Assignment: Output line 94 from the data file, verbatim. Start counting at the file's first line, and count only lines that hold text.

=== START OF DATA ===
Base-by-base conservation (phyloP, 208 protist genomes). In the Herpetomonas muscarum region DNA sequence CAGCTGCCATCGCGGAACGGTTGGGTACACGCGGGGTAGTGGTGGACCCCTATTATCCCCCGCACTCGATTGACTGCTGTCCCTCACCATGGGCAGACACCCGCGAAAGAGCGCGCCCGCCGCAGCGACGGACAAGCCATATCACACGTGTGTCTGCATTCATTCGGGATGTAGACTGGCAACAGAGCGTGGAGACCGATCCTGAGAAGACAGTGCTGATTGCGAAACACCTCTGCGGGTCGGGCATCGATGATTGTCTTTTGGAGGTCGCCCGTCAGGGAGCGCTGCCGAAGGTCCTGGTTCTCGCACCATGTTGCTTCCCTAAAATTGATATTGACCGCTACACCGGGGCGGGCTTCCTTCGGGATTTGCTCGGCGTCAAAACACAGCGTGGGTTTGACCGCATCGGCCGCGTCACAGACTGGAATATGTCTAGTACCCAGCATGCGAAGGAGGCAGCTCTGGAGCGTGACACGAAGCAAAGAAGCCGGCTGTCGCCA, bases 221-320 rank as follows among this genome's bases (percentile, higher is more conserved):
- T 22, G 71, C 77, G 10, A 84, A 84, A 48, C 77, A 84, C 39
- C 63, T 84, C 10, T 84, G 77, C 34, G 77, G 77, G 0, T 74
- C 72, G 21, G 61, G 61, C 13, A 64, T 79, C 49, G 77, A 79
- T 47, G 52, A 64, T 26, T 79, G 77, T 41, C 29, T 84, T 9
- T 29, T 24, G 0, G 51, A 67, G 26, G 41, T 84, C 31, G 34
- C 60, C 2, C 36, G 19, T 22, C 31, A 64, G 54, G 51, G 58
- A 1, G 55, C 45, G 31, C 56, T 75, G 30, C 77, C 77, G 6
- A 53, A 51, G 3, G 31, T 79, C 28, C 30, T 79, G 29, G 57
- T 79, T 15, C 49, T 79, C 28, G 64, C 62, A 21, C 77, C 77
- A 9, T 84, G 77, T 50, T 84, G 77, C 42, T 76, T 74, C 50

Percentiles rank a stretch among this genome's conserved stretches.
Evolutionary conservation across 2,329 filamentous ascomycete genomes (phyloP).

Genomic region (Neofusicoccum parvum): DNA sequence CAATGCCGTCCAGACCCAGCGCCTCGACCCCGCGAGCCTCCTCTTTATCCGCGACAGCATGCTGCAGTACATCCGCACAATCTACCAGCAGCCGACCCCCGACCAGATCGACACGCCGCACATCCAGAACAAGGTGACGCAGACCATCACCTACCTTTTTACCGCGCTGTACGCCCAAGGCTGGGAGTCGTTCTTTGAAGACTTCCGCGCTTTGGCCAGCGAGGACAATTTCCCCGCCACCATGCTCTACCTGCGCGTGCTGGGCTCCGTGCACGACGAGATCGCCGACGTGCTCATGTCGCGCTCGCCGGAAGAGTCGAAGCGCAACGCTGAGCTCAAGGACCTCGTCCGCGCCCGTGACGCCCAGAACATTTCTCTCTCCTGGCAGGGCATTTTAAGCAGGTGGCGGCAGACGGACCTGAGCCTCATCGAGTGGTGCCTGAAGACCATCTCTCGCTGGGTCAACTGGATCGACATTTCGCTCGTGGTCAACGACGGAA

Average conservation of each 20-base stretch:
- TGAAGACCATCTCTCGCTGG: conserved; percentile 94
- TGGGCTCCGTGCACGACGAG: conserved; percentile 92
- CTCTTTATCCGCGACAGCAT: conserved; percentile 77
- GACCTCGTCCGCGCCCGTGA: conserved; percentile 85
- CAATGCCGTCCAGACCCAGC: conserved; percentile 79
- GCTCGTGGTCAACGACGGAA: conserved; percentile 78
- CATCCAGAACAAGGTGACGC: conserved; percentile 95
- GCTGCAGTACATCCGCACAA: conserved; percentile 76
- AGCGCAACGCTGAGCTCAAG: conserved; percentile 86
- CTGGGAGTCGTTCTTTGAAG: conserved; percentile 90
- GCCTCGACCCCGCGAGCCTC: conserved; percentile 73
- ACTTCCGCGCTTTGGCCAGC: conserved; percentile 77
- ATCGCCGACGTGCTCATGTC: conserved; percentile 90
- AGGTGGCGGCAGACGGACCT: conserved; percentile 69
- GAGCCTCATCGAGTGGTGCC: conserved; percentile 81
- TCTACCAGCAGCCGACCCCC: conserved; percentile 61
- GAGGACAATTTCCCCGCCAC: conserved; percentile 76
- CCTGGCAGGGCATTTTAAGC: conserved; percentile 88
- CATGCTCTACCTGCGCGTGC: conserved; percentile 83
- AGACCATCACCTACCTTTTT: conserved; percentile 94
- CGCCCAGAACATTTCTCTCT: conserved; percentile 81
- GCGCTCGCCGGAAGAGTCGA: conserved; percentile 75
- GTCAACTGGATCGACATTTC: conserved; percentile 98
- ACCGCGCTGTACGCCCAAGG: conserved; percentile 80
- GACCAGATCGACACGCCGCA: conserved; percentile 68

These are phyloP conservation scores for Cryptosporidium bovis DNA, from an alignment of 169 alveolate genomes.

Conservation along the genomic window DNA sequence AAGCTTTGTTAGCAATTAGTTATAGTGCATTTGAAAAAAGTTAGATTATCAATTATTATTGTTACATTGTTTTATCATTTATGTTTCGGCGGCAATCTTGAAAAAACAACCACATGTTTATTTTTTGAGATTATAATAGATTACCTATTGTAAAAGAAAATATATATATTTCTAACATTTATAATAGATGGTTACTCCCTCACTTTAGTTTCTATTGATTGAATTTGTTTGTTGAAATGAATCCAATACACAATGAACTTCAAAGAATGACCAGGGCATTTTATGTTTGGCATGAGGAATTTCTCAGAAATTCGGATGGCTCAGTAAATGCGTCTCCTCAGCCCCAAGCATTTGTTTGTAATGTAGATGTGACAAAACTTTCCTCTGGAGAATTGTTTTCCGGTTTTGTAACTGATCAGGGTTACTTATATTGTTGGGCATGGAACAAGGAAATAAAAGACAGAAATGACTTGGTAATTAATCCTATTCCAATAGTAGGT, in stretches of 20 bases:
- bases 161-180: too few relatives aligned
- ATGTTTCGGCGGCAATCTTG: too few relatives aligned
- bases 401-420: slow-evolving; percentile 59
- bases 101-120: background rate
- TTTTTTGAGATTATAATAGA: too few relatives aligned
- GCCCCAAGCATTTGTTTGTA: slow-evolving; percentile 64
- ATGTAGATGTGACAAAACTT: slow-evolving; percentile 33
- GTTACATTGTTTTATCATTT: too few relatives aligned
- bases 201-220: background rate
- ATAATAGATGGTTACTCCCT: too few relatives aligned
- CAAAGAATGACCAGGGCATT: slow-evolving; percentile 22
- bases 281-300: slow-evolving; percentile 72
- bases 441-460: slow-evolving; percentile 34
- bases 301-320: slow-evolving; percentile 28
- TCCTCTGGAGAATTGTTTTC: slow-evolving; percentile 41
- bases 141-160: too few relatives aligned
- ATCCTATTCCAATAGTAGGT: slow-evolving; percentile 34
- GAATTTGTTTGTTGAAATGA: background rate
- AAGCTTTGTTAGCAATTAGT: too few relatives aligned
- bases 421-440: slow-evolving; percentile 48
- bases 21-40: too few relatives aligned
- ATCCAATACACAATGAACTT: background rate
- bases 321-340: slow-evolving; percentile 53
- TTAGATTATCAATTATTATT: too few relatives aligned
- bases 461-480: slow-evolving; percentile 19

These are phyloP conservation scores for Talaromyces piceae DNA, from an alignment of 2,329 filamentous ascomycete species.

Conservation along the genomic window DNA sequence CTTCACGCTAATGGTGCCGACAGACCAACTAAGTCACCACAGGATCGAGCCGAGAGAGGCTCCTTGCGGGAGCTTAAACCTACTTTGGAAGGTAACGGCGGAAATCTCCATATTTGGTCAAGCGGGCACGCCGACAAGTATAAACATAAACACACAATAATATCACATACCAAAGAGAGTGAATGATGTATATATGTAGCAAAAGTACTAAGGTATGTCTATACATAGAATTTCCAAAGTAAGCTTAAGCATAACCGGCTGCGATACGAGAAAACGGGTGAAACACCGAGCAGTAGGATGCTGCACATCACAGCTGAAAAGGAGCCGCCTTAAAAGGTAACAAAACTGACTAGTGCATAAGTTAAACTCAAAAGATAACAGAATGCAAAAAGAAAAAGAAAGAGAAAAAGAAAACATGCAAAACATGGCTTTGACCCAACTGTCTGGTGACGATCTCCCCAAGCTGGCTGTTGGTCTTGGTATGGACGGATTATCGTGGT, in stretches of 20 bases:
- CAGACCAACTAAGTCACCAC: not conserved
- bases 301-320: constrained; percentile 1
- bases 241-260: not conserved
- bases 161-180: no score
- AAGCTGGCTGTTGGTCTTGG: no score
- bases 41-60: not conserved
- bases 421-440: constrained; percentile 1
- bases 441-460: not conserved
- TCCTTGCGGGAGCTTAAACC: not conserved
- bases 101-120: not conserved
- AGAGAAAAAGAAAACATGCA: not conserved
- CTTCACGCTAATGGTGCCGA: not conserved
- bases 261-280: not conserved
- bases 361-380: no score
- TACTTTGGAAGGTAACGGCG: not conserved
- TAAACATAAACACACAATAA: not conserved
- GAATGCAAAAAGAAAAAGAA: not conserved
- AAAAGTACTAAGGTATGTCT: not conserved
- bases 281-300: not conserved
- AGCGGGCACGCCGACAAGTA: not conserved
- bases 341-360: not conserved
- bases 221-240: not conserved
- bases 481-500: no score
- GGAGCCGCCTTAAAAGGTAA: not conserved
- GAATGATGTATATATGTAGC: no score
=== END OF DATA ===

- GAATGATGTATATATGTAGC: no score